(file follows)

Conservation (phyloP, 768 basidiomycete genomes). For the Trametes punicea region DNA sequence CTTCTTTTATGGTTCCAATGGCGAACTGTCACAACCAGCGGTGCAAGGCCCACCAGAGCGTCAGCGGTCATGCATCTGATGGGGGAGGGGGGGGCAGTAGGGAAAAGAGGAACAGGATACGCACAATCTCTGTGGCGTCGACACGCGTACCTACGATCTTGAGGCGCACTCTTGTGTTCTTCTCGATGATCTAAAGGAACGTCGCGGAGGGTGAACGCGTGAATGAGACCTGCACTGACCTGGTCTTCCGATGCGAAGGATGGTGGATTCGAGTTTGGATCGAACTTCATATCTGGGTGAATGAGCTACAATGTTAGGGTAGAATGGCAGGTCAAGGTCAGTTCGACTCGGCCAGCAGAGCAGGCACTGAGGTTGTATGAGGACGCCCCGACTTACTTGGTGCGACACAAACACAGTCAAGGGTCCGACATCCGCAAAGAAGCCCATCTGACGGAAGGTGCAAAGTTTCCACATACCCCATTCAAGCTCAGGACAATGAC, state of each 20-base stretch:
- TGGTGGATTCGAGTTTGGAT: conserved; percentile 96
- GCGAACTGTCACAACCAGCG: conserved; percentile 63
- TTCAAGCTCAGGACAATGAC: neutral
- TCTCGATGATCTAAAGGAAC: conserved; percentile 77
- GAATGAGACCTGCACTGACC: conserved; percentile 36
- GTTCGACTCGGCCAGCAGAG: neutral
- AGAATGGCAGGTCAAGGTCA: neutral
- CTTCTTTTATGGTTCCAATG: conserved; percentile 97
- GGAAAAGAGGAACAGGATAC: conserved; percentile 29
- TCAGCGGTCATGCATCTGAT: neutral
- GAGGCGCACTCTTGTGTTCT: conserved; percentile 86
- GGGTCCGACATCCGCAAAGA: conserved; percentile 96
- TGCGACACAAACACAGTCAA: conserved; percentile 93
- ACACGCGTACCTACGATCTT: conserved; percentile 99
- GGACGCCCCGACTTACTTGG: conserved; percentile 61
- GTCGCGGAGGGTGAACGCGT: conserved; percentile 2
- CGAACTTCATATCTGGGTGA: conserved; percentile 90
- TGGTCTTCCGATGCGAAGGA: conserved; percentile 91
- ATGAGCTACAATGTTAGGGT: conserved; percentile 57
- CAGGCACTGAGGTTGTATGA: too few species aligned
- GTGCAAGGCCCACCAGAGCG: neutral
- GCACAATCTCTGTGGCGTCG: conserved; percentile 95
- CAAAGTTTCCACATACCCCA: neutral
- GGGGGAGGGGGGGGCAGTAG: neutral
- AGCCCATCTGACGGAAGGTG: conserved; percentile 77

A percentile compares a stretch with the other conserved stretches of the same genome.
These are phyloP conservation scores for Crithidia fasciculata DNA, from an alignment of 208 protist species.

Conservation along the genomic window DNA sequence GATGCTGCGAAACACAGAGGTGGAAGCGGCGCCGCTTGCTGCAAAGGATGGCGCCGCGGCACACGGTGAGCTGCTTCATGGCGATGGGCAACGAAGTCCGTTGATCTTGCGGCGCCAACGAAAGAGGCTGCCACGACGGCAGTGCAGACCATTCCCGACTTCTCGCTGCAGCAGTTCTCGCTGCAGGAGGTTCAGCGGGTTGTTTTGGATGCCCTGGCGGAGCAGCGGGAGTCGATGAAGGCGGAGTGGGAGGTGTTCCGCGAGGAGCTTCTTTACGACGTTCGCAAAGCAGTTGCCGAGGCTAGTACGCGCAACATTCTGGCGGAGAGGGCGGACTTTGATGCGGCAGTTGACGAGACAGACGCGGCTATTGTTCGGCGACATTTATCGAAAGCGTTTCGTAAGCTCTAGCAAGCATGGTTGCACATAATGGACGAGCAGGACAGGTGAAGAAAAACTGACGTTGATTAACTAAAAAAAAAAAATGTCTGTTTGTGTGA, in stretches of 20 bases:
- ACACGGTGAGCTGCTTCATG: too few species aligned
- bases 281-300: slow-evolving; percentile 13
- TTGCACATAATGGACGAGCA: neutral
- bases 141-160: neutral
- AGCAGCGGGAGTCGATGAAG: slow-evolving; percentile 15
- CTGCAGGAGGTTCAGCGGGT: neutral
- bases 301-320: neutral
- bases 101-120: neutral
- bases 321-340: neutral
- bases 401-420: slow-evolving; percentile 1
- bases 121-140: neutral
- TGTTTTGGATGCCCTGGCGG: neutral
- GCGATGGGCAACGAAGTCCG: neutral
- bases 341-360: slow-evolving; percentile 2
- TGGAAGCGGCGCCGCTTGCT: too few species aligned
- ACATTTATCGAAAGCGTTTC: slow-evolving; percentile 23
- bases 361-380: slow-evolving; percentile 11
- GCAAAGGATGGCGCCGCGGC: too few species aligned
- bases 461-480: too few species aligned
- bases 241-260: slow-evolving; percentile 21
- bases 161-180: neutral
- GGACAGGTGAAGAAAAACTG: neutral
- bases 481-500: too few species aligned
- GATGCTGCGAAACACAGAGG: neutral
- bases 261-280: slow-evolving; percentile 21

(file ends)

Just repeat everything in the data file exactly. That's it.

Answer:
Conservation (phyloP, 768 basidiomycete genomes). For the Trametes punicea region DNA sequence CTTCTTTTATGGTTCCAATGGCGAACTGTCACAACCAGCGGTGCAAGGCCCACCAGAGCGTCAGCGGTCATGCATCTGATGGGGGAGGGGGGGGCAGTAGGGAAAAGAGGAACAGGATACGCACAATCTCTGTGGCGTCGACACGCGTACCTACGATCTTGAGGCGCACTCTTGTGTTCTTCTCGATGATCTAAAGGAACGTCGCGGAGGGTGAACGCGTGAATGAGACCTGCACTGACCTGGTCTTCCGATGCGAAGGATGGTGGATTCGAGTTTGGATCGAACTTCATATCTGGGTGAATGAGCTACAATGTTAGGGTAGAATGGCAGGTCAAGGTCAGTTCGACTCGGCCAGCAGAGCAGGCACTGAGGTTGTATGAGGACGCCCCGACTTACTTGGTGCGACACAAACACAGTCAAGGGTCCGACATCCGCAAAGAAGCCCATCTGACGGAAGGTGCAAAGTTTCCACATACCCCATTCAAGCTCAGGACAATGAC, state of each 20-base stretch:
- TGGTGGATTCGAGTTTGGAT: conserved; percentile 96
- GCGAACTGTCACAACCAGCG: conserved; percentile 63
- TTCAAGCTCAGGACAATGAC: neutral
- TCTCGATGATCTAAAGGAAC: conserved; percentile 77
- GAATGAGACCTGCACTGACC: conserved; percentile 36
- GTTCGACTCGGCCAGCAGAG: neutral
- AGAATGGCAGGTCAAGGTCA: neutral
- CTTCTTTTATGGTTCCAATG: conserved; percentile 97
- GGAAAAGAGGAACAGGATAC: conserved; percentile 29
- TCAGCGGTCATGCATCTGAT: neutral
- GAGGCGCACTCTTGTGTTCT: conserved; percentile 86
- GGGTCCGACATCCGCAAAGA: conserved; percentile 96
- TGCGACACAAACACAGTCAA: conserved; percentile 93
- ACACGCGTACCTACGATCTT: conserved; percentile 99
- GGACGCCCCGACTTACTTGG: conserved; percentile 61
- GTCGCGGAGGGTGAACGCGT: conserved; percentile 2
- CGAACTTCATATCTGGGTGA: conserved; percentile 90
- TGGTCTTCCGATGCGAAGGA: conserved; percentile 91
- ATGAGCTACAATGTTAGGGT: conserved; percentile 57
- CAGGCACTGAGGTTGTATGA: too few species aligned
- GTGCAAGGCCCACCAGAGCG: neutral
- GCACAATCTCTGTGGCGTCG: conserved; percentile 95
- CAAAGTTTCCACATACCCCA: neutral
- GGGGGAGGGGGGGGCAGTAG: neutral
- AGCCCATCTGACGGAAGGTG: conserved; percentile 77

A percentile compares a stretch with the other conserved stretches of the same genome.
These are phyloP conservation scores for Crithidia fasciculata DNA, from an alignment of 208 protist species.

Conservation along the genomic window DNA sequence GATGCTGCGAAACACAGAGGTGGAAGCGGCGCCGCTTGCTGCAAAGGATGGCGCCGCGGCACACGGTGAGCTGCTTCATGGCGATGGGCAACGAAGTCCGTTGATCTTGCGGCGCCAACGAAAGAGGCTGCCACGACGGCAGTGCAGACCATTCCCGACTTCTCGCTGCAGCAGTTCTCGCTGCAGGAGGTTCAGCGGGTTGTTTTGGATGCCCTGGCGGAGCAGCGGGAGTCGATGAAGGCGGAGTGGGAGGTGTTCCGCGAGGAGCTTCTTTACGACGTTCGCAAAGCAGTTGCCGAGGCTAGTACGCGCAACATTCTGGCGGAGAGGGCGGACTTTGATGCGGCAGTTGACGAGACAGACGCGGCTATTGTTCGGCGACATTTATCGAAAGCGTTTCGTAAGCTCTAGCAAGCATGGTTGCACATAATGGACGAGCAGGACAGGTGAAGAAAAACTGACGTTGATTAACTAAAAAAAAAAAATGTCTGTTTGTGTGA, in stretches of 20 bases:
- ACACGGTGAGCTGCTTCATG: too few species aligned
- bases 281-300: slow-evolving; percentile 13
- TTGCACATAATGGACGAGCA: neutral
- bases 141-160: neutral
- AGCAGCGGGAGTCGATGAAG: slow-evolving; percentile 15
- CTGCAGGAGGTTCAGCGGGT: neutral
- bases 301-320: neutral
- bases 101-120: neutral
- bases 321-340: neutral
- bases 401-420: slow-evolving; percentile 1
- bases 121-140: neutral
- TGTTTTGGATGCCCTGGCGG: neutral
- GCGATGGGCAACGAAGTCCG: neutral
- bases 341-360: slow-evolving; percentile 2
- TGGAAGCGGCGCCGCTTGCT: too few species aligned
- ACATTTATCGAAAGCGTTTC: slow-evolving; percentile 23
- bases 361-380: slow-evolving; percentile 11
- GCAAAGGATGGCGCCGCGGC: too few species aligned
- bases 461-480: too few species aligned
- bases 241-260: slow-evolving; percentile 21
- bases 161-180: neutral
- GGACAGGTGAAGAAAAACTG: neutral
- bases 481-500: too few species aligned
- GATGCTGCGAAACACAGAGG: neutral
- bases 261-280: slow-evolving; percentile 21